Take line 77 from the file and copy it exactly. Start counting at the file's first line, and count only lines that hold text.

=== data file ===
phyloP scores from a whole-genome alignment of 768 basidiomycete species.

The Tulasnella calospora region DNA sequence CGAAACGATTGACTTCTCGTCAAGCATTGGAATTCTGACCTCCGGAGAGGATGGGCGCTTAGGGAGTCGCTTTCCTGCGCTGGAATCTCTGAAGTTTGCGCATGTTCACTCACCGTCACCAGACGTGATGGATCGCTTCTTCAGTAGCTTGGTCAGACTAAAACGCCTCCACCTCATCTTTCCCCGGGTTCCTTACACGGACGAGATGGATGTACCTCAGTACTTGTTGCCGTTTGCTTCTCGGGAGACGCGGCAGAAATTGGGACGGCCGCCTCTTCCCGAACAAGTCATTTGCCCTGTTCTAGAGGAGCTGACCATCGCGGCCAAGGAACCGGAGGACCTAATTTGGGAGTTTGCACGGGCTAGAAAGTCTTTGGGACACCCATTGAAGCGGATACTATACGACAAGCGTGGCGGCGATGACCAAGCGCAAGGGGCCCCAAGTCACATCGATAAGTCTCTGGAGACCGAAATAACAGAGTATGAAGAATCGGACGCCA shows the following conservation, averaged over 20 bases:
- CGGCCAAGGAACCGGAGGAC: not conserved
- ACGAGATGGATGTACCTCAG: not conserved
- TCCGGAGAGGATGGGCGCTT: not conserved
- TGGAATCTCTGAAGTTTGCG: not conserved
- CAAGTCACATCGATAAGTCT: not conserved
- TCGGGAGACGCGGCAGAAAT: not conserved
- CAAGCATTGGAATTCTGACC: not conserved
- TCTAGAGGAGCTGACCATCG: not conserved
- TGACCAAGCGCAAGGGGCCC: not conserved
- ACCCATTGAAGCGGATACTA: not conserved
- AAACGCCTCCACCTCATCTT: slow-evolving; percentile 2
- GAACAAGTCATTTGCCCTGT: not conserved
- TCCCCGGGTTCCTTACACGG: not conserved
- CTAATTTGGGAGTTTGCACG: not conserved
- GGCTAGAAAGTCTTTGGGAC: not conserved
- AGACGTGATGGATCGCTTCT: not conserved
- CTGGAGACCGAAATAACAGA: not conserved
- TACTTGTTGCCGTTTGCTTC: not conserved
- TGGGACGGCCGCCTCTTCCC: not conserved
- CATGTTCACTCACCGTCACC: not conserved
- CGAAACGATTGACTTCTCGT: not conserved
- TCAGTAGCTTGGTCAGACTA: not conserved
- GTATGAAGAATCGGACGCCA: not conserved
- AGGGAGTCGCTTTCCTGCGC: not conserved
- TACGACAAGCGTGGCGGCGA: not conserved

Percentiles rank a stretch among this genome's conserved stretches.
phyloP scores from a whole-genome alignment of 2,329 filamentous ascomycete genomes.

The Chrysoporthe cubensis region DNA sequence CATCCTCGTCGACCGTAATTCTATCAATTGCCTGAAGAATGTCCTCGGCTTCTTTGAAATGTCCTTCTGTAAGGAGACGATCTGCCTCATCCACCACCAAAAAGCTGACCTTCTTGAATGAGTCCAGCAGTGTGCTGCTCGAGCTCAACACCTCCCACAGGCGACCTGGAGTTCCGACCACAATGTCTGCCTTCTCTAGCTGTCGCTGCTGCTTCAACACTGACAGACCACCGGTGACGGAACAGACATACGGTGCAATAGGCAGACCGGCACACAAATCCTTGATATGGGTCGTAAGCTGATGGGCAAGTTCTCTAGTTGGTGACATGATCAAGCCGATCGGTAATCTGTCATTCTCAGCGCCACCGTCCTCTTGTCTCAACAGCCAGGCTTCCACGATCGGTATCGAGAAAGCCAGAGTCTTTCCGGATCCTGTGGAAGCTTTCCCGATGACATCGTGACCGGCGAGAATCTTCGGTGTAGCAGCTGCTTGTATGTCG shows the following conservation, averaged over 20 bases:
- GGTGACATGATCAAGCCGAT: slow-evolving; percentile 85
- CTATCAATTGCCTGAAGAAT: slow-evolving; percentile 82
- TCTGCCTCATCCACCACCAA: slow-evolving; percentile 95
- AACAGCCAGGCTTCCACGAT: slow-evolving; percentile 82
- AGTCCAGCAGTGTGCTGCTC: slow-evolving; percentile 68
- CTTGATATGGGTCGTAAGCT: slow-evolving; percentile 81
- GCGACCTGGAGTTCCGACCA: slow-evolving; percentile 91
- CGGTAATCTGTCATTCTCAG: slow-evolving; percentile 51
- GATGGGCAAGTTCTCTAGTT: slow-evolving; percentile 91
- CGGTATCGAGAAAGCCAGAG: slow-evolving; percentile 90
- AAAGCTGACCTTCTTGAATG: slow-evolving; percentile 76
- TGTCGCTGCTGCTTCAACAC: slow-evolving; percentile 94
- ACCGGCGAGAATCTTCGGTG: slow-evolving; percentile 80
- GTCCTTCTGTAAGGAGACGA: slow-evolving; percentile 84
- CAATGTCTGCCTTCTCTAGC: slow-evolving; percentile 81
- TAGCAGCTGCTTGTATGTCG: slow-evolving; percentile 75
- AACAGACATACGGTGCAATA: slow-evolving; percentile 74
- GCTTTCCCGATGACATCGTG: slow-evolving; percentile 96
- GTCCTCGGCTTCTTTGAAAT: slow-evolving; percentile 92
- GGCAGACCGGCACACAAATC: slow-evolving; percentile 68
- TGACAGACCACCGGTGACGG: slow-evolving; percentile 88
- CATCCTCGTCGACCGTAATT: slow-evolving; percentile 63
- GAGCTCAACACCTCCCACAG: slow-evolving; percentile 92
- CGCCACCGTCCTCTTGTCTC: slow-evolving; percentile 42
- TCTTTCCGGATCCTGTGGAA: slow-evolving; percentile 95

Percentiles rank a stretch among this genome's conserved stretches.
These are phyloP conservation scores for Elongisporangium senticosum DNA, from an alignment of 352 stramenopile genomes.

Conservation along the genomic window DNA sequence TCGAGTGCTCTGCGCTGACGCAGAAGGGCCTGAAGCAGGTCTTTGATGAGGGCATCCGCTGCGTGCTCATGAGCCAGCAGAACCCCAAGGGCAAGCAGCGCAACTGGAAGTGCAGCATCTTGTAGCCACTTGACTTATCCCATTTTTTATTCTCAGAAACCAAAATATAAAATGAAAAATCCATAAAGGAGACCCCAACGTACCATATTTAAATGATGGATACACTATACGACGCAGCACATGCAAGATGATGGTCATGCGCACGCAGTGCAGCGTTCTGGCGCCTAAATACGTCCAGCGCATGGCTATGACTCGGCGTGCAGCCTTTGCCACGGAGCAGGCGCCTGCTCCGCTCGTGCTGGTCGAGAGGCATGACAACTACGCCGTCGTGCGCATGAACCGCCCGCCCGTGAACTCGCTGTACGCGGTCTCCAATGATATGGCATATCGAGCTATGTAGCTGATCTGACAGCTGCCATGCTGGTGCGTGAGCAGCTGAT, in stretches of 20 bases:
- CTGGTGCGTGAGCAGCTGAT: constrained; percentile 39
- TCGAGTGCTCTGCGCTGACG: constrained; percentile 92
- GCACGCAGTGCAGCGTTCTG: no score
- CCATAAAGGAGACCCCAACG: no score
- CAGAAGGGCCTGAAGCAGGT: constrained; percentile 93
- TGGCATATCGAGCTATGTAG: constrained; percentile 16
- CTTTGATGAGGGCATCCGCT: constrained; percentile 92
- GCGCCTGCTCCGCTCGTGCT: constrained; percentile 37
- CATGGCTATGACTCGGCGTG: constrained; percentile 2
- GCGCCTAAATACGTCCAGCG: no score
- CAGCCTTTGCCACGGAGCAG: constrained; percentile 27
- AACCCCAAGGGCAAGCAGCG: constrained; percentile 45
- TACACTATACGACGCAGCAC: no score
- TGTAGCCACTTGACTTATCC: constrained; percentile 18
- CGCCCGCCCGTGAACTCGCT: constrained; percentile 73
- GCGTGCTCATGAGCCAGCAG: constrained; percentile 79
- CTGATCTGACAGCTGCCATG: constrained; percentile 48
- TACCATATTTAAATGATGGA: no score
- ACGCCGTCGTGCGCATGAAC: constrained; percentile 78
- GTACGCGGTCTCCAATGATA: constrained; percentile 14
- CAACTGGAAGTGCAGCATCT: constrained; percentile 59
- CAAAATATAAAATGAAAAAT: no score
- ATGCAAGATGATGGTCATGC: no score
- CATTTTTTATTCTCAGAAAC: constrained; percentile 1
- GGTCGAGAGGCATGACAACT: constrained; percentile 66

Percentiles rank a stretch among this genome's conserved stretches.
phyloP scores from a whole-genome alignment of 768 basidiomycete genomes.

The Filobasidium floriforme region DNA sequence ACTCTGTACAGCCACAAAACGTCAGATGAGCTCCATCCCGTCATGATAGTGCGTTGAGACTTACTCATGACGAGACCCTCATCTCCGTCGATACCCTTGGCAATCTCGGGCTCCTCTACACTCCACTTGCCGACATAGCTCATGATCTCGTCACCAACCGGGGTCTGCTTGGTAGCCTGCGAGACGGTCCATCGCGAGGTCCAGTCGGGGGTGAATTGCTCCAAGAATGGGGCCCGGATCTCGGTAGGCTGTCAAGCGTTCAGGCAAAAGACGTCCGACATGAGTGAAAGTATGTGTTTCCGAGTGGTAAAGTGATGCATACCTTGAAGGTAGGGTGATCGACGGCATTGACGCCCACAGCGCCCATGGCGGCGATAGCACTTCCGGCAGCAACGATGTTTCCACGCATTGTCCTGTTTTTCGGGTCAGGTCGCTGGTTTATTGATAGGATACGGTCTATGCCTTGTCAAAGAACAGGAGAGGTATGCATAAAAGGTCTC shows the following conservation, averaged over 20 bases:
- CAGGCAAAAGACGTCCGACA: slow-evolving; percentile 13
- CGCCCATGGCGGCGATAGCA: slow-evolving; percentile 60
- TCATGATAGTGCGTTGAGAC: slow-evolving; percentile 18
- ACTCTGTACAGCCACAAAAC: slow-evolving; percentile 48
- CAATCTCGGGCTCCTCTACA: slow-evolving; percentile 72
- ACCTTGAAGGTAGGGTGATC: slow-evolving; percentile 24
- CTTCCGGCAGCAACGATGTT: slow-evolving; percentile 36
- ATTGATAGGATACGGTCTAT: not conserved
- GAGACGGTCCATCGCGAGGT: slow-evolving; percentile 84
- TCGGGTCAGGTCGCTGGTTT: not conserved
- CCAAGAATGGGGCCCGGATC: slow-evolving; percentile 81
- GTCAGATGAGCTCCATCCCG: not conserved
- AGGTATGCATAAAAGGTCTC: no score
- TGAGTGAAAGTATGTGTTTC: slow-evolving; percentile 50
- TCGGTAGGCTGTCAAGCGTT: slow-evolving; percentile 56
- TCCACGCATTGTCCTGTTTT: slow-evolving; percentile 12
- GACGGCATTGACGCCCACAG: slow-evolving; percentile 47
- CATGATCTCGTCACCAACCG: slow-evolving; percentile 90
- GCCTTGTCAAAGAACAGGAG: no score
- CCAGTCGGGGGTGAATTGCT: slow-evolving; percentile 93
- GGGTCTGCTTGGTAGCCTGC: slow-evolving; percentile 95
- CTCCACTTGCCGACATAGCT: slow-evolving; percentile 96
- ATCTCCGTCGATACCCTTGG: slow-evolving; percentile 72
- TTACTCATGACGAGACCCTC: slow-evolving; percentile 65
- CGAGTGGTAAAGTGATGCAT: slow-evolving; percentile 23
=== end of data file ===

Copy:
- ACGCCGTCGTGCGCATGAAC: constrained; percentile 78